Texas Game Wardens in Calhoun and Aransas counties opened more than 70 criminal cases during a four-day operation targeting illegal commercial oyster harvesting.
As a result, game wardens returned 436 sacks of oysters weighing about 47,960 pounds to bays, according to a news release from Calhoun County Game Warden Chelsea Bailey. Many of the violations were for possession of undersized oysters that are critical to the sustainability of the state’s reef ecosystems and future harvests.
“The effort employed by our game wardens and federal partners during this operation to protect these resources is truly inspiring and extremely noteworthy,” Major Ellis Powell said in the news release. “Not only is it a public health and safety concern, but the economic and ecological impacts are tremendous as well. Our mission is to assure compliance with regulations that will help sustain these resources for many years and generations to come.”
Conducted from Dec. 14-18, the operation included assistance from the U.S. Coast Guard, Calhoun County Sheriff’s Office and Aransas County Sheriff’s Office.
Game wardens made 12 arrests for possession of undersized oysters from oystermen who had two or more prior convictions of the same violation, a Class B misdemeanor offense, and issued 42 citations for possession of undersized oysters, accounting for 32% of the cases. Other arrests included unlawfully selling molluscan shellfish, a Class A misdemeanor; unlawful commercial sale or purchase of aquatic products, a Class C misdemeanor; and possession of marijuana, a Class B misdemeanor.
Most of the violations, if not all, were discovered in San Antonio Bay, Bailey said.
Game wardens also issued numerous warnings. U.S. Coast Guard boarding officers also identified more than 20 violations related to vessel crew and safety requirements.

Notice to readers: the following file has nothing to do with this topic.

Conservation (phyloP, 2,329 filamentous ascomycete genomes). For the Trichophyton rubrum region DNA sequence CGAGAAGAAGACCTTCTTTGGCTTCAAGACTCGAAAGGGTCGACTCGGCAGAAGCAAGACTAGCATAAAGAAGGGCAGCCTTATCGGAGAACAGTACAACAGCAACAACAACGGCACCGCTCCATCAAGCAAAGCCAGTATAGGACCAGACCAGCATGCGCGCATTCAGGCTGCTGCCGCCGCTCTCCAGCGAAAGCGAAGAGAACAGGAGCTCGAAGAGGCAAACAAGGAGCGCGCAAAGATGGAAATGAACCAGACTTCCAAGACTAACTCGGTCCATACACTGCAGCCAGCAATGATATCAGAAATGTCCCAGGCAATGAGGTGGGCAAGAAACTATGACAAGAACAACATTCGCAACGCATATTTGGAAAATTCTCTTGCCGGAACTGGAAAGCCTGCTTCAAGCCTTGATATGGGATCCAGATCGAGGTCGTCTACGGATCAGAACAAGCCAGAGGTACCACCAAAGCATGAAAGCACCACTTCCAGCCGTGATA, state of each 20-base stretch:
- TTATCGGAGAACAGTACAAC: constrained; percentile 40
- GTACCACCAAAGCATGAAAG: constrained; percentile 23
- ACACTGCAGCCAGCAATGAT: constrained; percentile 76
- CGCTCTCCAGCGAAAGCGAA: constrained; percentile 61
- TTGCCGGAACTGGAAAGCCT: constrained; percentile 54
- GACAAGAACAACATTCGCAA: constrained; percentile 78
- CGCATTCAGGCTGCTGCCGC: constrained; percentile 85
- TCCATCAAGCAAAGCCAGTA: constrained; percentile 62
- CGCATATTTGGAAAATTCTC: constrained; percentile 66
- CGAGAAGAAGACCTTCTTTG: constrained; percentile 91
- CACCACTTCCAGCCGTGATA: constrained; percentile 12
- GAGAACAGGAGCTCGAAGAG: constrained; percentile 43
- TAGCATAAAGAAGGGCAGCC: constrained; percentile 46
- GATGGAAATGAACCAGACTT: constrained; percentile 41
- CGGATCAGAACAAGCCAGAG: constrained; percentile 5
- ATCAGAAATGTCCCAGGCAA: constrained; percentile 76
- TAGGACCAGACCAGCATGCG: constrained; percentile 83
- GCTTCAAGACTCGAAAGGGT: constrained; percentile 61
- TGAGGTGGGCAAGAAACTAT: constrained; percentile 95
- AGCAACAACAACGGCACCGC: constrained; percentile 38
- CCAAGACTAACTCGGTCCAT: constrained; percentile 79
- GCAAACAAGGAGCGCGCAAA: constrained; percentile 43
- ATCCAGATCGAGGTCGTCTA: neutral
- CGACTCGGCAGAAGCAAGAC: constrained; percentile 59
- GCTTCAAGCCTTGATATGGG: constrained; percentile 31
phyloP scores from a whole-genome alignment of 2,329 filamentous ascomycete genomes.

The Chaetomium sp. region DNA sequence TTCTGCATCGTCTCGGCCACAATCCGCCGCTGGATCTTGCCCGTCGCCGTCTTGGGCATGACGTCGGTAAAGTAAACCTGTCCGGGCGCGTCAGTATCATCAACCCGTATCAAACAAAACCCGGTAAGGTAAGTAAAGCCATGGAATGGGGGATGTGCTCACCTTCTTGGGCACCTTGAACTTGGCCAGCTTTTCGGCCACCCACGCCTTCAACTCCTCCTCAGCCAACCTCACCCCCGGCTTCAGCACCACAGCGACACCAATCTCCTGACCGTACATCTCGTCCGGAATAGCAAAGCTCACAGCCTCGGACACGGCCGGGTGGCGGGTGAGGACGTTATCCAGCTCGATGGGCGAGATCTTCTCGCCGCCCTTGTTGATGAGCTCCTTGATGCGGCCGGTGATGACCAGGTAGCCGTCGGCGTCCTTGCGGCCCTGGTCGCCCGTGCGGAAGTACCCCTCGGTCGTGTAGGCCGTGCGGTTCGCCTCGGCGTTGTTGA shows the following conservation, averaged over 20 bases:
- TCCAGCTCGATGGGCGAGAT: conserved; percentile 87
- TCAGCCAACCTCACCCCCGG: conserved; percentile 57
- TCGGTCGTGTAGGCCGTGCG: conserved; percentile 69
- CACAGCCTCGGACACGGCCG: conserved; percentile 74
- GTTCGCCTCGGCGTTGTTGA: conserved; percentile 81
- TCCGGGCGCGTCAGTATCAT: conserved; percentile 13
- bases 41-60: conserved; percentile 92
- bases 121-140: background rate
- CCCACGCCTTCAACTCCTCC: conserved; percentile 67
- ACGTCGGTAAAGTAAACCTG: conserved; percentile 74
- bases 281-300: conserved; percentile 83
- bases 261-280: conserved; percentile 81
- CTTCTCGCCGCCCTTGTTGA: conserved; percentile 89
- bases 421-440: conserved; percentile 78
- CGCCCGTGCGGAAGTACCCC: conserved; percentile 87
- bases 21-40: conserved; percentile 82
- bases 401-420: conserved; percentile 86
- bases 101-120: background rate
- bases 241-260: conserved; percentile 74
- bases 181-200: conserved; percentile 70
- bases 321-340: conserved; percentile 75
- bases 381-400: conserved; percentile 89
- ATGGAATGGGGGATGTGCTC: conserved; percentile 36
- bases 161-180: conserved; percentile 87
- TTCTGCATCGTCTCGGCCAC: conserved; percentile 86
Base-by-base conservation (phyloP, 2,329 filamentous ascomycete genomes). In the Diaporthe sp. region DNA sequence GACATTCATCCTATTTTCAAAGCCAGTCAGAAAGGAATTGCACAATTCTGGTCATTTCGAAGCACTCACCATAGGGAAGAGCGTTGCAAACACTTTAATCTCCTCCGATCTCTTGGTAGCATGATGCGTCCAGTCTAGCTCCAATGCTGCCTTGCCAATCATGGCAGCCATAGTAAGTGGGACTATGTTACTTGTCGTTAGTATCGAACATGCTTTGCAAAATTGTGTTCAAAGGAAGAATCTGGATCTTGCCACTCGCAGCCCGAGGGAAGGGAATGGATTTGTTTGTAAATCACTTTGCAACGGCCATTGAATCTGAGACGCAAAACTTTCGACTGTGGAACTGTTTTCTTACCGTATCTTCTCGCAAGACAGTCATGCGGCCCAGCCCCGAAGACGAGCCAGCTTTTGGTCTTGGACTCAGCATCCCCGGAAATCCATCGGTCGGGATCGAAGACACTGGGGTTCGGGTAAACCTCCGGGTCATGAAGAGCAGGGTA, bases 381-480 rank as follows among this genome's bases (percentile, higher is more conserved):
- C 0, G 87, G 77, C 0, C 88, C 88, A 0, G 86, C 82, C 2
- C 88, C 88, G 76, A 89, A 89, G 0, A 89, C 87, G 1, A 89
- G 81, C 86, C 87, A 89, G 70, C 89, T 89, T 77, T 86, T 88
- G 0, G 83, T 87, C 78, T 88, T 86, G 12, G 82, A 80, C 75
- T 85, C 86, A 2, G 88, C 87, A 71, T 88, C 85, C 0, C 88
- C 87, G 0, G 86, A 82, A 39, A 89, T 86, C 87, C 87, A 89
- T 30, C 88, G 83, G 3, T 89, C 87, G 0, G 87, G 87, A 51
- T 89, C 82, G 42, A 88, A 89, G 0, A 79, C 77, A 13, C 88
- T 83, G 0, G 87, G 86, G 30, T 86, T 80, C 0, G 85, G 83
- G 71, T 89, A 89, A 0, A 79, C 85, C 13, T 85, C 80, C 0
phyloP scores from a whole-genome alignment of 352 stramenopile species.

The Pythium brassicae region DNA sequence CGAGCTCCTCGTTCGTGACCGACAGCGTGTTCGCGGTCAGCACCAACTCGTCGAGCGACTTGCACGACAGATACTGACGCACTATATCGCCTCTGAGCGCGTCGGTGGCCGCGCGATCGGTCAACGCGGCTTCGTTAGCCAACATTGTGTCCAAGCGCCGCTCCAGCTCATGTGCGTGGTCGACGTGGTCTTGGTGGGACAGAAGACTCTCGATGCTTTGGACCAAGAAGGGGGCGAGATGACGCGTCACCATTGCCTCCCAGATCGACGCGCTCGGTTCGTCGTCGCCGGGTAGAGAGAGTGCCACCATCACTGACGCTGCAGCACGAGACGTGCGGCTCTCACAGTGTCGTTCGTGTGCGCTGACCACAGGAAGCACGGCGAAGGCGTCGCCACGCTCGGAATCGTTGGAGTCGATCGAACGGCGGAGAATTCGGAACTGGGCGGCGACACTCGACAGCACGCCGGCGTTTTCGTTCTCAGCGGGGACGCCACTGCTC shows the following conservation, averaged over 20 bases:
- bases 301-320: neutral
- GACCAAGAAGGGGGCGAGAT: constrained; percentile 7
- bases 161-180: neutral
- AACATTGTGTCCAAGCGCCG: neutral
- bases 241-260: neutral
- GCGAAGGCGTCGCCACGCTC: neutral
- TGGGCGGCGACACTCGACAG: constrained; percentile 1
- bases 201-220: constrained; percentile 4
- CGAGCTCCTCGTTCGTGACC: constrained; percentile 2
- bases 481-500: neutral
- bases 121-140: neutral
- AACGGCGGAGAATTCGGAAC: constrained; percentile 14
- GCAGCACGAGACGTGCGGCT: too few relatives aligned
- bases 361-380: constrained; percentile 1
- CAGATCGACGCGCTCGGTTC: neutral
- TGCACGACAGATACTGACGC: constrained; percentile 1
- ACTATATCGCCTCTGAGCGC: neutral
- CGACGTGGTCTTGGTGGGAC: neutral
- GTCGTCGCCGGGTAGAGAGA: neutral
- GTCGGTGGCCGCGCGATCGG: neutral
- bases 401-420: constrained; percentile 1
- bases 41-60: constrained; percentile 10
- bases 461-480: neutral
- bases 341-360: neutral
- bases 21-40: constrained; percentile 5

Game wardens have continued to check boats and issued additional citations since the operation ended, Bailey said.
“We have been issuing some, not as many because we obviously don’t have the man power we did during the operation, but we’re still seeing undersized oysters coming out,” she said.
Oyster season runs from Nov. 1 through April 30 along the Texas coast. Compliance with regulations is typically high at the start of oyster season but more undersized oysters tend to be harvested as the season progresses because the reefs thin out.
Penalties for illegal oyster harvesting were enhanced by the 85th Texas Legislature and 86th Texas Legislature in efforts to crack down on repeat offenders.
Measured along any axis, oysters must be 3 inches or larger in size to be legally harvested. Oystermen are required to cull and return undersized oysters to the reef they were taken from though undersized oysters can legally make up a percentage of their harvest.
The amount of undersized oysters that can be harvested was reduced from 15% to 5% in 2017, and the penalty for possession of undersized oysters was enhanced to a Class B misdemeanor offense. Since 2017, law enforcement officials have also been able to hold all workers on oyster boats accountable for possession of undersized oysters whereas the boat captain was previously the only person who could be penalized.
To check for violations, game wardens measure and count oysters in one sack per every 20 sacks on each boat, Bailey said. Nearly 670 boats were contacted during the operation.
The number of criminal cases opened during the operation is about half of the more than 140 opened during a similar operation during the previous season.
Jarrett Barker, assistant commander of fisheries enforcement at Texas Parks and Wildlife Department, said there appears to be increased compliance this season that is not directly related to the enhanced penalties but rather the COVID-19 pandemic.
When restaurants started closing in March, local oystermen saw a sharp decline in demand.
“This year the demand for oysters is down because of restaurants being closed and open to reduced capacity,” he said. “There isn’t a market for legal oysters thus no need to get illegal oysters.”